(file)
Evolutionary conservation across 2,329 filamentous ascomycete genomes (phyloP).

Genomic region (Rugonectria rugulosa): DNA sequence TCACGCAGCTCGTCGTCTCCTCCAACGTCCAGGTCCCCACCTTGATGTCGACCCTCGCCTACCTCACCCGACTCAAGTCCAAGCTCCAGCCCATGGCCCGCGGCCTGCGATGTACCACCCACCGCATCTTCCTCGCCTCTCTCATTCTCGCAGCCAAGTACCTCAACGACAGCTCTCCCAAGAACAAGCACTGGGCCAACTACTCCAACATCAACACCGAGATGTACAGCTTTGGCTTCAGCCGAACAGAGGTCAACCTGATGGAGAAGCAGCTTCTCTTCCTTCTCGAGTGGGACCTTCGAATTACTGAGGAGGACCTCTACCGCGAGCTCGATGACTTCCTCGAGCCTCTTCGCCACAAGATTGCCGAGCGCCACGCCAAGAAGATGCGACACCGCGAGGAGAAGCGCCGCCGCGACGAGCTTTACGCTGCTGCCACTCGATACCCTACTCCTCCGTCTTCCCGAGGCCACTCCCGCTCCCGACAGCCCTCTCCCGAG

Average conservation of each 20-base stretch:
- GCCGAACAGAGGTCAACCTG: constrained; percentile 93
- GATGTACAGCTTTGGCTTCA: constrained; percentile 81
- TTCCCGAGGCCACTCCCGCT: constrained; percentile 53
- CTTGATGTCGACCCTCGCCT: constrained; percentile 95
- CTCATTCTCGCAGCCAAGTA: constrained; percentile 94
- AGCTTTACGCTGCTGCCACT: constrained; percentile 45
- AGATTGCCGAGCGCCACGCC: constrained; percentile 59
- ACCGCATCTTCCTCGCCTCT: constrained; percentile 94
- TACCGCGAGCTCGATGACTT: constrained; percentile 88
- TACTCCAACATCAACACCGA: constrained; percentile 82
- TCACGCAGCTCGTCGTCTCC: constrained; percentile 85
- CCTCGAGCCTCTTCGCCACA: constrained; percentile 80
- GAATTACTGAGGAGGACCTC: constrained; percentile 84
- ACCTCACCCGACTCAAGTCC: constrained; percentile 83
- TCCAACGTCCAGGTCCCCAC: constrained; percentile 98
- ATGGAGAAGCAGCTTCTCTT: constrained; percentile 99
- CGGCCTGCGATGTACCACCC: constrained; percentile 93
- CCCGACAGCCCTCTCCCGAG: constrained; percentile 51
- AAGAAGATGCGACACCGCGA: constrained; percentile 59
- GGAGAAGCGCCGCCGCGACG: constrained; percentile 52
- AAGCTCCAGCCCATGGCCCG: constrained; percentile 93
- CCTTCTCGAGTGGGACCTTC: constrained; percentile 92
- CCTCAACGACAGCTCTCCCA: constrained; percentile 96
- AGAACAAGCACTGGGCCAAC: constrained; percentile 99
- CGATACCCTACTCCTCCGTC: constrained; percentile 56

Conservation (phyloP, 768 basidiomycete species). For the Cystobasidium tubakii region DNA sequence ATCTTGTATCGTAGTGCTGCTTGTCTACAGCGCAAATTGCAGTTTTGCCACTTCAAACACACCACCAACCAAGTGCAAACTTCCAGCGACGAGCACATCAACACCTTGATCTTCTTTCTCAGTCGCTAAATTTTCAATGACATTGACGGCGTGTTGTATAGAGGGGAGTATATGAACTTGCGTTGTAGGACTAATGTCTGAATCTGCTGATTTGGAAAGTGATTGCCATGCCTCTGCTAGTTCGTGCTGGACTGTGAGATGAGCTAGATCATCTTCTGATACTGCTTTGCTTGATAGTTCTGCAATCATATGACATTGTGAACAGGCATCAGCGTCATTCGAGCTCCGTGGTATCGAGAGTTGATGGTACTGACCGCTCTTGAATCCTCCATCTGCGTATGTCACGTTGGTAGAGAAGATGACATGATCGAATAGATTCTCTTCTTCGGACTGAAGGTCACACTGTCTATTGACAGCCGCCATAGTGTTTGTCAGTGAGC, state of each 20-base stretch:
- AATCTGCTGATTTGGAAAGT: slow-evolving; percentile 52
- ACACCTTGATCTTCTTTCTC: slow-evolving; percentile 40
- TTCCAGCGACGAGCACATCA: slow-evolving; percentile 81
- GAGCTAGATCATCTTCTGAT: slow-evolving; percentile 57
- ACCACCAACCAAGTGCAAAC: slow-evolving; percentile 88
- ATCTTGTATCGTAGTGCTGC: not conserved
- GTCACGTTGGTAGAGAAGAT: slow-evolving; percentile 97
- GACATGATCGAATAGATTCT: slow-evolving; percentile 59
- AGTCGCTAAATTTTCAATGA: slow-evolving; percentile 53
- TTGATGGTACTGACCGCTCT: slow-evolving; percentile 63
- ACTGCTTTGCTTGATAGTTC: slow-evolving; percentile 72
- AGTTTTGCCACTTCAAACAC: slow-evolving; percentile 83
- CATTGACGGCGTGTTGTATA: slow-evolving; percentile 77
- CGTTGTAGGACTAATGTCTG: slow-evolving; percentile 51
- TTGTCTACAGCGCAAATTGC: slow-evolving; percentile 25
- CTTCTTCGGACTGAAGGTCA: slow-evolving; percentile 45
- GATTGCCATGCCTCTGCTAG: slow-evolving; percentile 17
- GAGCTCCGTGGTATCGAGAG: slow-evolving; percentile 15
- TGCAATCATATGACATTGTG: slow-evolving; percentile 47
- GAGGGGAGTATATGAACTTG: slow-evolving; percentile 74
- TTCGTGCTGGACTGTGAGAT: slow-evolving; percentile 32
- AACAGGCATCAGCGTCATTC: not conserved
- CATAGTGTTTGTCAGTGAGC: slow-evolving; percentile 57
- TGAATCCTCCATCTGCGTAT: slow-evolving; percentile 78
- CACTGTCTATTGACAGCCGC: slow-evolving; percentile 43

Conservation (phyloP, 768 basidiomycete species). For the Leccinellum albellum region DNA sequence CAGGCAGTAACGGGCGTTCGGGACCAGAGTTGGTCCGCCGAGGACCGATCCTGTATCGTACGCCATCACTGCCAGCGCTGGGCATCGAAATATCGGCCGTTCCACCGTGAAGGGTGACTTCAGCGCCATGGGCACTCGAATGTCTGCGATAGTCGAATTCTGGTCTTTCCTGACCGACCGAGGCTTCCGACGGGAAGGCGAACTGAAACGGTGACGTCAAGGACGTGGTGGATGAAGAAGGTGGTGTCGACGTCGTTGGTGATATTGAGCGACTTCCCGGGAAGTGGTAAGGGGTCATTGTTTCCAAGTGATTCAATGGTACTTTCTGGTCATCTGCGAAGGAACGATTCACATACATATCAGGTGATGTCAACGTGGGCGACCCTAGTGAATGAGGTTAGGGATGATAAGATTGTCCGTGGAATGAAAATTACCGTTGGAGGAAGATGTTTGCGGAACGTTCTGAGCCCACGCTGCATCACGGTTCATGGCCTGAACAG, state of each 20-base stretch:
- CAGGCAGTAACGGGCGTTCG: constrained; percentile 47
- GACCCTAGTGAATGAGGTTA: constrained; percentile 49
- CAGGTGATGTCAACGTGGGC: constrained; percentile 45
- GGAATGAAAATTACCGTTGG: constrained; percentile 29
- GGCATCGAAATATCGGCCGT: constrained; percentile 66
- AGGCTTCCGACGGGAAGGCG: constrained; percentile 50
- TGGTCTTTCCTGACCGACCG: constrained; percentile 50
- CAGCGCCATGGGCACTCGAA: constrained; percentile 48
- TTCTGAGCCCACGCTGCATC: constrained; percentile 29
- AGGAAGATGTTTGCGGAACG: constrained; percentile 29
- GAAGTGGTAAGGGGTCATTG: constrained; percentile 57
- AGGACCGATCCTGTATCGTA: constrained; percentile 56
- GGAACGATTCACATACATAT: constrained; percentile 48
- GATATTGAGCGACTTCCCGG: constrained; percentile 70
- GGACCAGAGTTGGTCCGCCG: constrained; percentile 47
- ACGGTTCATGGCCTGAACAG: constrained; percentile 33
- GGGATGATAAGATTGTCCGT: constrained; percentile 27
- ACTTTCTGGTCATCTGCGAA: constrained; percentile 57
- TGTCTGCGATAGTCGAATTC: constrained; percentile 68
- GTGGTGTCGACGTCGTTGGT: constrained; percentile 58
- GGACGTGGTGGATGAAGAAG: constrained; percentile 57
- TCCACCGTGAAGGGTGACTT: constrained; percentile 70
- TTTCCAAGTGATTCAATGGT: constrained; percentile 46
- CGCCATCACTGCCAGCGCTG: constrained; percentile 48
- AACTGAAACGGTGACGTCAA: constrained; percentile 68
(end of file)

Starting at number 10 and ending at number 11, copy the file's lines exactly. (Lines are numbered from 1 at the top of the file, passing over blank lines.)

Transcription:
- AGATTGCCGAGCGCCACGCC: constrained; percentile 59
- ACCGCATCTTCCTCGCCTCT: constrained; percentile 94